Last Girl Standing [Fantagraphics Books; $19.99] goes beyond comic books as Robbins shares her memories of a life that saw her side-by-side with dozens and maybe hundreds of counter culture and music icons. This is a Trina Robbins I never knew and her journeys from WWII-era New York to San Francisco and beyond flat-out dazzle me. She was present at and active in so many important movements. I’m not sure she doesn’t have some Amazon DNA in her make-up.
This is a memoir to savor. You read of Trina’s adventures, you see the photographs, you take a deep breath. Then you’re ready for the next adventure. This book is a literary high. It should be in every high school and public library.
Last Girl Standing would be…yeah, here it comes again…a spiffy gift for all sorts of people. Comics history buffs, but especially female comics history buffs and modern-day creators. Dull lads like me who were never involved in the counter culture to any momentous extent. Heck, the only time I got high on drugs was when a woman I dated in the early 1970s would take a hit off a joint made from the pot I’d given one of our friends for a birthday and then kiss me. I’m still not sure it was the pot that got me high. But, enough of writing stuff that will embarrass my children.
Last Girl Standing is my pick of the week.
Recently released is Marvel Masterworks: Luke Cage, Power Man Vol. 2 [$75]. This handsome hardcover edition has a new introduction by yours truly and reprints the stories from Power Man #17-31 by me, Len Wein, Don McGregor, George Tuska, Ron Wilson and other Marvel stalwarts of the 1970s.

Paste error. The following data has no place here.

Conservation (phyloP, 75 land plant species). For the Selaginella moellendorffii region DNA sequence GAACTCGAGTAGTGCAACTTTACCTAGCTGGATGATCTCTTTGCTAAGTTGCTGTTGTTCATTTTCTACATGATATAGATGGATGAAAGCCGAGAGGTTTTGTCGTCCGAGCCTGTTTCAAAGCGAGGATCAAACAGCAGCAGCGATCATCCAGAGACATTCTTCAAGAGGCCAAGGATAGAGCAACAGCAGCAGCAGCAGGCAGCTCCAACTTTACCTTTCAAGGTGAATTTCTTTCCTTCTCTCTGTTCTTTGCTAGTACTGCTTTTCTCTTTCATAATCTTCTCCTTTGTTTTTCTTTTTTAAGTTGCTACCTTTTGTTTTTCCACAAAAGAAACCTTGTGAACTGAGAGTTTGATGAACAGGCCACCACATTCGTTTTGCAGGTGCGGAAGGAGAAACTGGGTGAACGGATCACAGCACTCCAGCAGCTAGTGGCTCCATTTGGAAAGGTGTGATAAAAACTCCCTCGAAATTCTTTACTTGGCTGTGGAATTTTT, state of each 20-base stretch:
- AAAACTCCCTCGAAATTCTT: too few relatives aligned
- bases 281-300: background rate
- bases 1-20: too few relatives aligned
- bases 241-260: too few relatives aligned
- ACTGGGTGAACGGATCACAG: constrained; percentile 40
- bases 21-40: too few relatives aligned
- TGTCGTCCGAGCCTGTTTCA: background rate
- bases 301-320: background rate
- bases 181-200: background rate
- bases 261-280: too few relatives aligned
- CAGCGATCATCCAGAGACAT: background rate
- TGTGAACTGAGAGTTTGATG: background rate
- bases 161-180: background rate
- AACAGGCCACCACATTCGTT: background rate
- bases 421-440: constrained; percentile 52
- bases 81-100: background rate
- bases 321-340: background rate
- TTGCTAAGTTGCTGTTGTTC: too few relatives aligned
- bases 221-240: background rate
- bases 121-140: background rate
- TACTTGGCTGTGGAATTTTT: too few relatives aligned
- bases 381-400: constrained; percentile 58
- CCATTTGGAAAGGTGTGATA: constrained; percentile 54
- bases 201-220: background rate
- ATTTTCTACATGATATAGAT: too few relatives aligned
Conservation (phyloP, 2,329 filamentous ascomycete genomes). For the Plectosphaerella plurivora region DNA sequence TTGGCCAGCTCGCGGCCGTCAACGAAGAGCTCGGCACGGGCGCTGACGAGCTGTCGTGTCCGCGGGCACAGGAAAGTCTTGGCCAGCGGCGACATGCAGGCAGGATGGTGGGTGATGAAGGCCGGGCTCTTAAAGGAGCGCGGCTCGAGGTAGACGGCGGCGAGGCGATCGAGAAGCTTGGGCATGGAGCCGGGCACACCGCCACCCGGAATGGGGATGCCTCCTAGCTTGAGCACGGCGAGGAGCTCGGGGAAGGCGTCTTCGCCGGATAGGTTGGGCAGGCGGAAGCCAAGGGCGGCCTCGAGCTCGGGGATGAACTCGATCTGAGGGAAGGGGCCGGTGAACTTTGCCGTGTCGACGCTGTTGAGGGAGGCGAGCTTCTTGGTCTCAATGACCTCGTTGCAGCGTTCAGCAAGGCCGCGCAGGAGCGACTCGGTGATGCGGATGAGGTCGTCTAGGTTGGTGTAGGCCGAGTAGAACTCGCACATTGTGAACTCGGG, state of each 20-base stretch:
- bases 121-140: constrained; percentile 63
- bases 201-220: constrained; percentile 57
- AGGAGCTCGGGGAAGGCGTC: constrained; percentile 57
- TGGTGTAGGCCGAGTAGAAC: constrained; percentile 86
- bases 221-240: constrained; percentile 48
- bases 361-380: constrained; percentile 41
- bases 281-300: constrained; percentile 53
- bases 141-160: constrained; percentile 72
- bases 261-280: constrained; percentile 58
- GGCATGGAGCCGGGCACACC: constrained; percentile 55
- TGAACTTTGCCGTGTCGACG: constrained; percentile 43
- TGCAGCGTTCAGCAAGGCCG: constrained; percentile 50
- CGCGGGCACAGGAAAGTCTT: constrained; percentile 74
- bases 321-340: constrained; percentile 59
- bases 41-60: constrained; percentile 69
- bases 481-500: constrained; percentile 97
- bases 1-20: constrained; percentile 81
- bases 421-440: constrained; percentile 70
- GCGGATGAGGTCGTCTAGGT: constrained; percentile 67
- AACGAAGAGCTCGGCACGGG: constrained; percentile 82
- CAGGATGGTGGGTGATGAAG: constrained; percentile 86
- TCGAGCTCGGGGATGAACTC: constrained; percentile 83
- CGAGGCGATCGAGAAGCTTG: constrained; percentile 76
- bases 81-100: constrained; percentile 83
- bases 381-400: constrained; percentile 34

I don’t want to give away too much from my introduction, but I was a Cage fan from day one. Working for the Cleveland Plain Dealer at the time Luke made his debut, I pitched the newspaper on my doing an article on the character. The editors gave it a pass on account of the paper had just published a big article on comics a year or so before. Surely comic books weren’t worth two such articles. I’ll pause to let you roll your eyes here.
I am incredibly biased, but I think there’s a lot of good comics in this volume. Len Wein and George Tuska created Cornell Cottonmouth, who was a key character in the Luke Cage series on Netflix. I did a mostly satiric story taking on “planned communities” – code for no blacks allowed – and turned supporting character scientist Bill Foster into Black Goliath. McGregor wrote the angriest Luke Cage seen to that point and injected a street beat into his issues. The art throughout this collection has the same feel.
So, yes, I’m definitely biased, but I think this Marvel Masterworks will please readers young and old alike. It’s from beginnings like this that we get Luke Cage and the other impressive programs from the Marvel Netflix Universe. Check it out.
I’ll be back next week with more reviews.
© 2017 Tony Isabella